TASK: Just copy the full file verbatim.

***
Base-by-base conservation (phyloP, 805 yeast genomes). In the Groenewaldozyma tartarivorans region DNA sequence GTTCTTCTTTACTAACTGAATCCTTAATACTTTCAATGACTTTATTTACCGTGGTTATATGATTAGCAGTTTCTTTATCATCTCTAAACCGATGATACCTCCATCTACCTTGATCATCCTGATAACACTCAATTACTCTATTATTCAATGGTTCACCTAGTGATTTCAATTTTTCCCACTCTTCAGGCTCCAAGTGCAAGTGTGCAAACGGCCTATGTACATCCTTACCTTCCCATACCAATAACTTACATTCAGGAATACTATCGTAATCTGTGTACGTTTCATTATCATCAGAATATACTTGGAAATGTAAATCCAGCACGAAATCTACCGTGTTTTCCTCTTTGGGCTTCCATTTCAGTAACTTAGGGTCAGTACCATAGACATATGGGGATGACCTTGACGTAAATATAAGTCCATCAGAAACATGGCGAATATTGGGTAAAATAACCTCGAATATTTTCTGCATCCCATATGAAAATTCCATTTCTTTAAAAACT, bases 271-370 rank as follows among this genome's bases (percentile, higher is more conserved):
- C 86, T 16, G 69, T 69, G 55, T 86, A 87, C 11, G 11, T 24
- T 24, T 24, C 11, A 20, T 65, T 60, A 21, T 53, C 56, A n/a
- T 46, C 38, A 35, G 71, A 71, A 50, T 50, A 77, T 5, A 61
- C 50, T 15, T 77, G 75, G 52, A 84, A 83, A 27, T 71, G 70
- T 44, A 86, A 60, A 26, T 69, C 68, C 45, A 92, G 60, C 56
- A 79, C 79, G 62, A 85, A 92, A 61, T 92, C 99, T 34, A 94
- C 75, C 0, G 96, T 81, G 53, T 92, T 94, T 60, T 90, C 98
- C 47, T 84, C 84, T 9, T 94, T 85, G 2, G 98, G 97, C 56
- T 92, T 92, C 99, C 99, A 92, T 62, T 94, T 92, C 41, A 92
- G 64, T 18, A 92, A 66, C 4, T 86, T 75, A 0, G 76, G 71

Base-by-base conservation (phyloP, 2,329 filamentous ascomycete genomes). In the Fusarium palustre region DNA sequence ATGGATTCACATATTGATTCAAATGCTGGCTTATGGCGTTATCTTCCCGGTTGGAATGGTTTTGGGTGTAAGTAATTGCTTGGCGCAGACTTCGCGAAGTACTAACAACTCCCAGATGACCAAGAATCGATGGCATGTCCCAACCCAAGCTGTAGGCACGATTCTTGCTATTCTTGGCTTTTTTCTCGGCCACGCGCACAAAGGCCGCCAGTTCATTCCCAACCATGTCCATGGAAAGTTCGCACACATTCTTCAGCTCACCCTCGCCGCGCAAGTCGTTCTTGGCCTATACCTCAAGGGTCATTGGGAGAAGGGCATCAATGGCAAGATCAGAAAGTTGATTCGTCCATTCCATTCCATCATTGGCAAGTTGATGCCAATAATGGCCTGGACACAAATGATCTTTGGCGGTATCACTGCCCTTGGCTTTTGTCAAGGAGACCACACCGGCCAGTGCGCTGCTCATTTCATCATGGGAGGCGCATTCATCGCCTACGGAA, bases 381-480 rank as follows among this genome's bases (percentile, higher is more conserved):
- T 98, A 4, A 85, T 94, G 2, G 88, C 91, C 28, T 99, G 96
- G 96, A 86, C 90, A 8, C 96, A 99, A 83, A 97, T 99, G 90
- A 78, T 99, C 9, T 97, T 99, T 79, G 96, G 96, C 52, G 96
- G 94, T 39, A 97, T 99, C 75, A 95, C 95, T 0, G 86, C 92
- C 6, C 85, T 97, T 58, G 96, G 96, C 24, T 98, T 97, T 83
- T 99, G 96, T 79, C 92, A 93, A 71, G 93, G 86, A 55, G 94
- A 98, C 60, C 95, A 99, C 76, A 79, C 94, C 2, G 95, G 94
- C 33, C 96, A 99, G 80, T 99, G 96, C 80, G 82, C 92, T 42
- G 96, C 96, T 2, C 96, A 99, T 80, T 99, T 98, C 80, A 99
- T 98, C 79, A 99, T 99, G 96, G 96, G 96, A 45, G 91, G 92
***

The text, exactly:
Base-by-base conservation (phyloP, 805 yeast genomes). In the Groenewaldozyma tartarivorans region DNA sequence GTTCTTCTTTACTAACTGAATCCTTAATACTTTCAATGACTTTATTTACCGTGGTTATATGATTAGCAGTTTCTTTATCATCTCTAAACCGATGATACCTCCATCTACCTTGATCATCCTGATAACACTCAATTACTCTATTATTCAATGGTTCACCTAGTGATTTCAATTTTTCCCACTCTTCAGGCTCCAAGTGCAAGTGTGCAAACGGCCTATGTACATCCTTACCTTCCCATACCAATAACTTACATTCAGGAATACTATCGTAATCTGTGTACGTTTCATTATCATCAGAATATACTTGGAAATGTAAATCCAGCACGAAATCTACCGTGTTTTCCTCTTTGGGCTTCCATTTCAGTAACTTAGGGTCAGTACCATAGACATATGGGGATGACCTTGACGTAAATATAAGTCCATCAGAAACATGGCGAATATTGGGTAAAATAACCTCGAATATTTTCTGCATCCCATATGAAAATTCCATTTCTTTAAAAACT, bases 271-370 rank as follows among this genome's bases (percentile, higher is more conserved):
- C 86, T 16, G 69, T 69, G 55, T 86, A 87, C 11, G 11, T 24
- T 24, T 24, C 11, A 20, T 65, T 60, A 21, T 53, C 56, A n/a
- T 46, C 38, A 35, G 71, A 71, A 50, T 50, A 77, T 5, A 61
- C 50, T 15, T 77, G 75, G 52, A 84, A 83, A 27, T 71, G 70
- T 44, A 86, A 60, A 26, T 69, C 68, C 45, A 92, G 60, C 56
- A 79, C 79, G 62, A 85, A 92, A 61, T 92, C 99, T 34, A 94
- C 75, C 0, G 96, T 81, G 53, T 92, T 94, T 60, T 90, C 98
- C 47, T 84, C 84, T 9, T 94, T 85, G 2, G 98, G 97, C 56
- T 92, T 92, C 99, C 99, A 92, T 62, T 94, T 92, C 41, A 92
- G 64, T 18, A 92, A 66, C 4, T 86, T 75, A 0, G 76, G 71

Base-by-base conservation (phyloP, 2,329 filamentous ascomycete genomes). In the Fusarium palustre region DNA sequence ATGGATTCACATATTGATTCAAATGCTGGCTTATGGCGTTATCTTCCCGGTTGGAATGGTTTTGGGTGTAAGTAATTGCTTGGCGCAGACTTCGCGAAGTACTAACAACTCCCAGATGACCAAGAATCGATGGCATGTCCCAACCCAAGCTGTAGGCACGATTCTTGCTATTCTTGGCTTTTTTCTCGGCCACGCGCACAAAGGCCGCCAGTTCATTCCCAACCATGTCCATGGAAAGTTCGCACACATTCTTCAGCTCACCCTCGCCGCGCAAGTCGTTCTTGGCCTATACCTCAAGGGTCATTGGGAGAAGGGCATCAATGGCAAGATCAGAAAGTTGATTCGTCCATTCCATTCCATCATTGGCAAGTTGATGCCAATAATGGCCTGGACACAAATGATCTTTGGCGGTATCACTGCCCTTGGCTTTTGTCAAGGAGACCACACCGGCCAGTGCGCTGCTCATTTCATCATGGGAGGCGCATTCATCGCCTACGGAA, bases 381-480 rank as follows among this genome's bases (percentile, higher is more conserved):
- T 98, A 4, A 85, T 94, G 2, G 88, C 91, C 28, T 99, G 96
- G 96, A 86, C 90, A 8, C 96, A 99, A 83, A 97, T 99, G 90
- A 78, T 99, C 9, T 97, T 99, T 79, G 96, G 96, C 52, G 96
- G 94, T 39, A 97, T 99, C 75, A 95, C 95, T 0, G 86, C 92
- C 6, C 85, T 97, T 58, G 96, G 96, C 24, T 98, T 97, T 83
- T 99, G 96, T 79, C 92, A 93, A 71, G 93, G 86, A 55, G 94
- A 98, C 60, C 95, A 99, C 76, A 79, C 94, C 2, G 95, G 94
- C 33, C 96, A 99, G 80, T 99, G 96, C 80, G 82, C 92, T 42
- G 96, C 96, T 2, C 96, A 99, T 80, T 99, T 98, C 80, A 99
- T 98, C 79, A 99, T 99, G 96, G 96, G 96, A 45, G 91, G 92